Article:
Retaliatory messages produce nothing but more of the same. I for one, am not among those who are ready to throw in the towel. I have been struck recently by the common threads beginning to appear in speeches made by politicians of all political stripes from the rest of Canada in addressing constitutional reform.

Among these are the recognitions that: 1) constitutional changes must reduce the number of overlapping jurisdictions which make our country one of the most over-governed in the world; 2) changes should bring about economic policies which lead to a more prosperous country and that to achieve this goal, some matters in provincial jurisdiction should perhaps be transferred to the federal government just as some matters should be transferred the other way; 3) there is also a clear indication that certain national standards must be maintained in the interest of all Canadians, for example, pensions must be portable and health care must be accessible to everyone.

In my view, it must also be recognized that the federal government has an obligation to provide the necessary means to cover the costs of maintaining these national standards; 4) there also appears to be a need to move decision-making closer to people and to involve citizens in the decision-making process itself. This could be done in part by including mechanisms for more effective communications among Canadians and allowing for the expression of the various cultures about which Frye spoke so eloquently; 5) support for the fundamental rights and freedoms for Canadians as expressed in the Charter of Rights and Freedoms is for many, a first principle; 6) happily, there appears to be a willingness to deal with the special circumstances of our aboriginal people.

As I mentioned earlier, we in Atlantic Canada have a special stake in this process. I do not intend tonight to get into any partisan political discussion. And yet the process about which I am speaking is very clearly a political one. And the political lines are being drawn and becoming clear. The decentralizing forces represented in large measure by western reformers, Quebec sovereigntists and economic small-L Liberals will be ranged against Atlantic Canadians, most Ontarians, people from the Territories and some Westerners who believe in the necessity of maintaining a strong national presence.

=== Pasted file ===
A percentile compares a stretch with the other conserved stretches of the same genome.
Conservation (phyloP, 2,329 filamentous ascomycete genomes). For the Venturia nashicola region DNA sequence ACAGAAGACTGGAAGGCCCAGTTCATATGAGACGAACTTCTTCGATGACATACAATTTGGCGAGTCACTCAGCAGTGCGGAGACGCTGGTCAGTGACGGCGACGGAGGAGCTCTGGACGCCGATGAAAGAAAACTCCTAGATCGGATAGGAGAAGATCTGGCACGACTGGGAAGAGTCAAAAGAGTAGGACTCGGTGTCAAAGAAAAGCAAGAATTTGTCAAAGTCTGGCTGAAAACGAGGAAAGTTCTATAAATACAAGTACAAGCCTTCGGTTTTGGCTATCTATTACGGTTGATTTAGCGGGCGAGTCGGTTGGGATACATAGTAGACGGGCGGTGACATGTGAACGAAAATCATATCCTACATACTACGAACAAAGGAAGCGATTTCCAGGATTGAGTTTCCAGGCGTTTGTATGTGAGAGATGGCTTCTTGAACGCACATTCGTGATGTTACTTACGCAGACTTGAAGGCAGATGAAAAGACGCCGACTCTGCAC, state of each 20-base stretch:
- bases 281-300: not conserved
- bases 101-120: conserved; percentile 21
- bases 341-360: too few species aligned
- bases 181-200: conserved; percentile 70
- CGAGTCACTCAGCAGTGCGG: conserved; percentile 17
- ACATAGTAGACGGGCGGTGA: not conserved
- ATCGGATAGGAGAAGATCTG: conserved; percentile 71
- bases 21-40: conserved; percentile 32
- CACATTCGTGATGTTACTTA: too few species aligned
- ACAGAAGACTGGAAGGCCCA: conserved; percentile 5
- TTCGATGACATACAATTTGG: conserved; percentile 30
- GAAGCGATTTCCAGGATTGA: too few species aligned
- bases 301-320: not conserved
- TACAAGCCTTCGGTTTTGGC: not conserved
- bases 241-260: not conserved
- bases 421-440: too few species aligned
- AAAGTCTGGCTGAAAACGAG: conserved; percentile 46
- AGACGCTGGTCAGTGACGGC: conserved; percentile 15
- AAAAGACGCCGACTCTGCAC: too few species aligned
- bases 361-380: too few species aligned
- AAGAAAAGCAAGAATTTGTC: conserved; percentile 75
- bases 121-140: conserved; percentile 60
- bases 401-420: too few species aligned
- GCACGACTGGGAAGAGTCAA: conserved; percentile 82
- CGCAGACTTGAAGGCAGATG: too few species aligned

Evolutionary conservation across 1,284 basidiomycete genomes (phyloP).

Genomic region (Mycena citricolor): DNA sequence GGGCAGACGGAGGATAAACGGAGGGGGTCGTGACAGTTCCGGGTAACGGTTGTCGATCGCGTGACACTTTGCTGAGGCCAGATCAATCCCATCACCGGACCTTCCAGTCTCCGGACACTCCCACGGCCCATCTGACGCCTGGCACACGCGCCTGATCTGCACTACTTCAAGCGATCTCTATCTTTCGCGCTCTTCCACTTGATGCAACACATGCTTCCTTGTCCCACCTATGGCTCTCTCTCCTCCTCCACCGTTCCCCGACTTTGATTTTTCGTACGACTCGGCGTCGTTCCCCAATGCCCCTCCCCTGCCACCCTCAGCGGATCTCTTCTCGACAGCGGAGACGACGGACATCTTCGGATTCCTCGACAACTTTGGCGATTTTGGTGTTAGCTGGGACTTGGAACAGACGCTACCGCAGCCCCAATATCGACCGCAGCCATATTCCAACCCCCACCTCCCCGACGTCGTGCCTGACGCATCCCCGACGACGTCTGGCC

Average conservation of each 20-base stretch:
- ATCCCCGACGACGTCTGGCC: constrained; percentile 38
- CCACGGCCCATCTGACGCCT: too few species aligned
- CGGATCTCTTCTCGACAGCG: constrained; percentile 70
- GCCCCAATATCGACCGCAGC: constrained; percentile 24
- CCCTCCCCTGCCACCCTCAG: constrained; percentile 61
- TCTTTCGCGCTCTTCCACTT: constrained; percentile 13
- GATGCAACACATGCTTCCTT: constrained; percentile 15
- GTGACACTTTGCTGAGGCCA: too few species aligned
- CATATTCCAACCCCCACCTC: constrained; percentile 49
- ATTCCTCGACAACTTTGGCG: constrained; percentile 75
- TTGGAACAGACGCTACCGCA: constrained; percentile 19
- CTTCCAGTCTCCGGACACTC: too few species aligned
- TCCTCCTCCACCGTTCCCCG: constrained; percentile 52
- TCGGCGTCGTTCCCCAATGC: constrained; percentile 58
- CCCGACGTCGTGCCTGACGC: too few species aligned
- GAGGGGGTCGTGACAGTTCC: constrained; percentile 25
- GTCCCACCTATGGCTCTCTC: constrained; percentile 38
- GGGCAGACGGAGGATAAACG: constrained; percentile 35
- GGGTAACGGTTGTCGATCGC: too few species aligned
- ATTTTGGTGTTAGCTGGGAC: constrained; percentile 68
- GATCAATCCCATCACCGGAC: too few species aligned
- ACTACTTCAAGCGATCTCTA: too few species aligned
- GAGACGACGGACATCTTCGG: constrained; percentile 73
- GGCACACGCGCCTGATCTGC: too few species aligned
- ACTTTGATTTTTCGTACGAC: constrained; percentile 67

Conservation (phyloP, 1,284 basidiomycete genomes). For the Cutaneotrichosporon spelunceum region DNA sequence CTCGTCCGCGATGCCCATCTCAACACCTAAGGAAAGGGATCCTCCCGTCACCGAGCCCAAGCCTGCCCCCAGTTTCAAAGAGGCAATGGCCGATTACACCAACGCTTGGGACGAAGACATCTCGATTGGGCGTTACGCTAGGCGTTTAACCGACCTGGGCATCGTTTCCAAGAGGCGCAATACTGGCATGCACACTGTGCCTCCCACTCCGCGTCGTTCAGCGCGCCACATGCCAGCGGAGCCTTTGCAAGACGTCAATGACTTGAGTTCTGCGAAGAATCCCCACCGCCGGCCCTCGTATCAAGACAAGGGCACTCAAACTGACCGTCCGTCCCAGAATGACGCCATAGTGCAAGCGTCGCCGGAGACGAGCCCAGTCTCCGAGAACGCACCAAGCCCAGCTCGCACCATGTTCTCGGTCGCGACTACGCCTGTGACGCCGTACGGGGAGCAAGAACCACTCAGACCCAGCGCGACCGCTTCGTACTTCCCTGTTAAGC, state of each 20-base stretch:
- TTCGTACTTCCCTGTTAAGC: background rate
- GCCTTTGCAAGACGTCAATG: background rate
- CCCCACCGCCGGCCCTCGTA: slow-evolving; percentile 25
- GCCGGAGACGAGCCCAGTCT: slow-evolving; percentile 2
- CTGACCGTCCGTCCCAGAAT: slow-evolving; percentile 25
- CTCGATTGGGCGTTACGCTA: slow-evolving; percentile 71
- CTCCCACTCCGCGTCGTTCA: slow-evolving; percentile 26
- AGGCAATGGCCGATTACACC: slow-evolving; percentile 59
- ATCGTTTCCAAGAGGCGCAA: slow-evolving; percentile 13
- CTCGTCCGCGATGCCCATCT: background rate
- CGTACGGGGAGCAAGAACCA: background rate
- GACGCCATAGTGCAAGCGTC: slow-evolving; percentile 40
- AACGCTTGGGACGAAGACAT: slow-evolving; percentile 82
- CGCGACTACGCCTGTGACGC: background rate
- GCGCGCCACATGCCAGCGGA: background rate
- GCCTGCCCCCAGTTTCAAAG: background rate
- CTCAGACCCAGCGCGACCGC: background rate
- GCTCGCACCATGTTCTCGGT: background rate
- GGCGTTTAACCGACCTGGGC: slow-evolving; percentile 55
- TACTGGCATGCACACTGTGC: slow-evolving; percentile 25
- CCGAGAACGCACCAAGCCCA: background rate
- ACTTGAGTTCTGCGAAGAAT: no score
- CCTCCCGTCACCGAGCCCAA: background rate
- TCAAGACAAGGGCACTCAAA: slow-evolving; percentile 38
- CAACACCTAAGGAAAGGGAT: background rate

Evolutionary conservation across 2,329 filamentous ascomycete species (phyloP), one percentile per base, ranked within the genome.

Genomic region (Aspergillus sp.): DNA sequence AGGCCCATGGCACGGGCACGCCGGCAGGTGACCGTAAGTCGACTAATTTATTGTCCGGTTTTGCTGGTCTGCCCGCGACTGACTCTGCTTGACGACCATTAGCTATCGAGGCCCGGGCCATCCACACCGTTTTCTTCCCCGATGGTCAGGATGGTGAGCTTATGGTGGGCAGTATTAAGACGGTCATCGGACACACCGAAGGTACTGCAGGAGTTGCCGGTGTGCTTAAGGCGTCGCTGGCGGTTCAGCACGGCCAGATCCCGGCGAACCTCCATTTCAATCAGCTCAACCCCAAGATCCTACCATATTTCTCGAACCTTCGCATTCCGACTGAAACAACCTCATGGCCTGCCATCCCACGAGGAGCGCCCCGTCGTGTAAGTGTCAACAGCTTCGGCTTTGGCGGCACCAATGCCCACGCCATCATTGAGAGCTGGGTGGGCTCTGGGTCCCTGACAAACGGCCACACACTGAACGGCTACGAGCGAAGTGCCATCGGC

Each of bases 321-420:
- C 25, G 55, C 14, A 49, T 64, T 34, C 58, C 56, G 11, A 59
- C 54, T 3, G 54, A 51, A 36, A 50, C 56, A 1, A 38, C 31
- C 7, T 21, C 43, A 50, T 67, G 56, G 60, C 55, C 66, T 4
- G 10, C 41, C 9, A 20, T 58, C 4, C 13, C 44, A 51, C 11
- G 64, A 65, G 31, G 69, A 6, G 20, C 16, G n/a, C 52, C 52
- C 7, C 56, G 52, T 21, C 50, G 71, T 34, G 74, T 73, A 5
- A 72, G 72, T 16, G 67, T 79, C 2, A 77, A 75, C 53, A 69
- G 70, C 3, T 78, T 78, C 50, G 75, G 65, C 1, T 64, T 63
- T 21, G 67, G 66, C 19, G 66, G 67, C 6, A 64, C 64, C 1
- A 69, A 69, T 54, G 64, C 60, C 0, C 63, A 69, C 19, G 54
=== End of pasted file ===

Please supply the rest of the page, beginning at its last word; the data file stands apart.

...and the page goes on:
Professor Wade MacLaughlan of Dalhousie Law School put it well recently when he wrote:

"Two critical elements will determine how the balance is tipped. The first, and most ironic, is the position of the "macho" federalists. If they insist on "ten equal provinces", they may make common cause with decentralists. If they opt for a strong national dimension, they may accept an asymmetrical relationship with Quebec. Most likely, they will persist in the line that we can have both a strong central government and ten equal provinces, a position that will only lead in this round to separation. Unless one still believes, as many of the macho federalists appear to do, that Quebec is bluffing."

We should make no mistake, Quebec is not bluffing. Another important point which I believe should be made, particularly in light of the presence of the Acadian community in the Maritime provinces, is that this is not the time to turn against bilingualism.

We are culturally richer as a country with two official languages. There is historic justice in maintaining this policy and while perhaps different approaches to recognizing the bi-cultural fact can be taken, the basic thrust of the policy should in my view continue.

Finally, I believe, as I am sure all of you do, that whatever changes are made, we must maintain Canada's constitutional concept of the Queen in Parliament and Legislature.

This concept, containing as it does the unique feature of "Loyal Opposition" has a proven track record of evolving to meet legitimate demands for accountability of government to citizens within the framework of the Crown's sovereignty.

Those who would substitute for it some sort of "sovereignty of the people" or "will of the people" must remember that at best, there can only be the will of the majority. The proposition that there is a "will of the people" is a logical absurdity for as we all know will is singular, people are plural.

Those who endeavour to adopt the legal concept of sovereignty of the people generally show little tolerance for legitimate dissent and often regard any opposition as putting oneself against "the people".

As it has been put, the first victim of "the people" is invariably "the person". So whatever constitutional changes and adjustments we make in this country, our traditional Canadian sovereignty of the Queen in Parliament and Legislature and its corresponding institutions must be retained.


Canadian Parliamentary Review Cover
Vol 14 no 3
1991






Last Updated: 2019-07-15